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Clin Med Insights Arthritis Musculoskelet Disord. 2012;5:19-26. doi: 10.4137/CMAMD.S8797. Epub 2012 Feb 22.

Fibromyalgia syndrome and spa therapy: myth or reality?

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Rheumatology Unit, Department of Clinical Medicine and Immunological Sciences, University of Siena, Italy.


Fibromyalgia syndrome (FS) is a common musculoskeletal disorder characterized by otherwise unexplained chronic widespread pain, a lowered pain threshold, high tender point counts, sleep disturbances, fatigue, headache, irritable bowel syndrome, morning stiffness, paraesthesias in the extremities, often psychological distress and depressed mood. Consequently, FS has a negative impact on working capacity, family life, social functioning and quality of life. Because of unknown etiology and not clearly understood pathogenesis, there is no standard therapy regime for FS. A variety of medical treatments, including antidepressants, opioids, analgesic or non-steroidal anti-inflammatory drugs, sedatives, muscle relaxants and antiepileptics, have been used to treat FS. Currently, no pharmacological treatment for FS is consistently successful. According to recent guidelines, the optimal treatment of FS requires a multidisciplinary approach with a combination of non-pharmacological and pharmacological treatment modalities. Spa therapy is a popular treatment for FS in many European countries, as well as in Japan and Israel. However, despite their long history and popularity spa treatments are still the subject of debate and their role in modern medicine is still not clear. The objective of this review is to summarize the currently available information on clinical effects and mechanism of action of spa therapy in FS. We also provide some suggestions for further development in this area.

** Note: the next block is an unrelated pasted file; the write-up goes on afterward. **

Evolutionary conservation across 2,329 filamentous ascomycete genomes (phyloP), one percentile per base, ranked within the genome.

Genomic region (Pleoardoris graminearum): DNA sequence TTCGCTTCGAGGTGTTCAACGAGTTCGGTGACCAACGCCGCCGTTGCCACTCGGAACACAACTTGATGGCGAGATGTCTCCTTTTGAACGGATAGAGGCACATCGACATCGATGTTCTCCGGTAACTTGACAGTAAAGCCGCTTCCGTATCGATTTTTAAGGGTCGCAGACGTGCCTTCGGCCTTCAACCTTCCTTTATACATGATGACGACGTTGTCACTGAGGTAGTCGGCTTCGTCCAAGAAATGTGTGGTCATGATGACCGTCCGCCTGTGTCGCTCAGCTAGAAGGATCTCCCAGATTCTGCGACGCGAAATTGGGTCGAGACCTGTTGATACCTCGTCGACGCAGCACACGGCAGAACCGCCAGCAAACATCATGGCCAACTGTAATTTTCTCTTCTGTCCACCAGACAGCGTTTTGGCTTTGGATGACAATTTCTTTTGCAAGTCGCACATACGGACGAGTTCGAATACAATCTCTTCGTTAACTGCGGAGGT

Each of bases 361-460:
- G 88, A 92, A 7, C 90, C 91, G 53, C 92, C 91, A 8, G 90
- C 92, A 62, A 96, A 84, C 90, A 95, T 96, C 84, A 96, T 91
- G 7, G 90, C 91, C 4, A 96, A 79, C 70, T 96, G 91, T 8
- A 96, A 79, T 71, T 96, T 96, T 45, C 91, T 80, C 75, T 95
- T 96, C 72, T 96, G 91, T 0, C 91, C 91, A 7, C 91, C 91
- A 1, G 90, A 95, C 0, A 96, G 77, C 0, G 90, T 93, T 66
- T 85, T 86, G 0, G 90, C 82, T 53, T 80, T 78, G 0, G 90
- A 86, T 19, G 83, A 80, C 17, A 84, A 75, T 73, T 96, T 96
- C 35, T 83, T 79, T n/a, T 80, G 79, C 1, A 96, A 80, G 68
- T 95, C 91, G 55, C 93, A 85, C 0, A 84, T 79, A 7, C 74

balneotherapy; fibromyalgia syndrome; mud-packs; randomized clinical trial; spa therapy

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